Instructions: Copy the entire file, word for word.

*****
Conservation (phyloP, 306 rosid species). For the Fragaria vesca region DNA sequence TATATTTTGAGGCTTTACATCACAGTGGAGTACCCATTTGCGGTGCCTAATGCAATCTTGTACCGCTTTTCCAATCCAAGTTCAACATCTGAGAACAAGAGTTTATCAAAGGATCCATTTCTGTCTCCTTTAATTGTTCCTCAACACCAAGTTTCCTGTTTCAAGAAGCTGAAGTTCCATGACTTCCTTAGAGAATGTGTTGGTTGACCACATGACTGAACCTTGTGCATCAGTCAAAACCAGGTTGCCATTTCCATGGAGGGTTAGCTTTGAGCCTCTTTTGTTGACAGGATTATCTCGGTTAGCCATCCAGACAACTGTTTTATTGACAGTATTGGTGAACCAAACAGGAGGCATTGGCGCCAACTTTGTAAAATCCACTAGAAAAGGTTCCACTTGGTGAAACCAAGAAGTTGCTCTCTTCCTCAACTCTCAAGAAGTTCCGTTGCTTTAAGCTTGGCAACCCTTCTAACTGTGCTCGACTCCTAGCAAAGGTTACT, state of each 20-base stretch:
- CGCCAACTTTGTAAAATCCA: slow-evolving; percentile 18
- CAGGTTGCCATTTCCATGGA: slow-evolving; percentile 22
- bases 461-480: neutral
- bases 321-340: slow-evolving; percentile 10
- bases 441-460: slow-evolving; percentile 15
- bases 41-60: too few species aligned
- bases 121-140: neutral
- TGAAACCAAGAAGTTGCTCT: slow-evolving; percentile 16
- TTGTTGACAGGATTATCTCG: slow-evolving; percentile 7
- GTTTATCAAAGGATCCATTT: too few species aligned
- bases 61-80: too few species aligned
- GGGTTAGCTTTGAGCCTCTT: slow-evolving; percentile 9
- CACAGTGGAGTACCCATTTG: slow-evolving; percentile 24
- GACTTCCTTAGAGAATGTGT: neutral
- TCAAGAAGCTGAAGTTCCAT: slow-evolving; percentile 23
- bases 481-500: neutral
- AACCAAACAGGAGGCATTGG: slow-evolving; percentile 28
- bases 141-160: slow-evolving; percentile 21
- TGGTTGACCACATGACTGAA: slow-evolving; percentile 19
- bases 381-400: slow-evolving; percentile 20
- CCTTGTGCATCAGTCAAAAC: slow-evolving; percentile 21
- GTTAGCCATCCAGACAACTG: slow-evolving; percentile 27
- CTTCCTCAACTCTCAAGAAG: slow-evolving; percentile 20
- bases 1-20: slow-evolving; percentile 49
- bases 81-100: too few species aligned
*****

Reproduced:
Conservation (phyloP, 306 rosid species). For the Fragaria vesca region DNA sequence TATATTTTGAGGCTTTACATCACAGTGGAGTACCCATTTGCGGTGCCTAATGCAATCTTGTACCGCTTTTCCAATCCAAGTTCAACATCTGAGAACAAGAGTTTATCAAAGGATCCATTTCTGTCTCCTTTAATTGTTCCTCAACACCAAGTTTCCTGTTTCAAGAAGCTGAAGTTCCATGACTTCCTTAGAGAATGTGTTGGTTGACCACATGACTGAACCTTGTGCATCAGTCAAAACCAGGTTGCCATTTCCATGGAGGGTTAGCTTTGAGCCTCTTTTGTTGACAGGATTATCTCGGTTAGCCATCCAGACAACTGTTTTATTGACAGTATTGGTGAACCAAACAGGAGGCATTGGCGCCAACTTTGTAAAATCCACTAGAAAAGGTTCCACTTGGTGAAACCAAGAAGTTGCTCTCTTCCTCAACTCTCAAGAAGTTCCGTTGCTTTAAGCTTGGCAACCCTTCTAACTGTGCTCGACTCCTAGCAAAGGTTACT, state of each 20-base stretch:
- CGCCAACTTTGTAAAATCCA: slow-evolving; percentile 18
- CAGGTTGCCATTTCCATGGA: slow-evolving; percentile 22
- bases 461-480: neutral
- bases 321-340: slow-evolving; percentile 10
- bases 441-460: slow-evolving; percentile 15
- bases 41-60: too few species aligned
- bases 121-140: neutral
- TGAAACCAAGAAGTTGCTCT: slow-evolving; percentile 16
- TTGTTGACAGGATTATCTCG: slow-evolving; percentile 7
- GTTTATCAAAGGATCCATTT: too few species aligned
- bases 61-80: too few species aligned
- GGGTTAGCTTTGAGCCTCTT: slow-evolving; percentile 9
- CACAGTGGAGTACCCATTTG: slow-evolving; percentile 24
- GACTTCCTTAGAGAATGTGT: neutral
- TCAAGAAGCTGAAGTTCCAT: slow-evolving; percentile 23
- bases 481-500: neutral
- AACCAAACAGGAGGCATTGG: slow-evolving; percentile 28
- bases 141-160: slow-evolving; percentile 21
- TGGTTGACCACATGACTGAA: slow-evolving; percentile 19
- bases 381-400: slow-evolving; percentile 20
- CCTTGTGCATCAGTCAAAAC: slow-evolving; percentile 21
- GTTAGCCATCCAGACAACTG: slow-evolving; percentile 27
- CTTCCTCAACTCTCAAGAAG: slow-evolving; percentile 20
- bases 1-20: slow-evolving; percentile 49
- bases 81-100: too few species aligned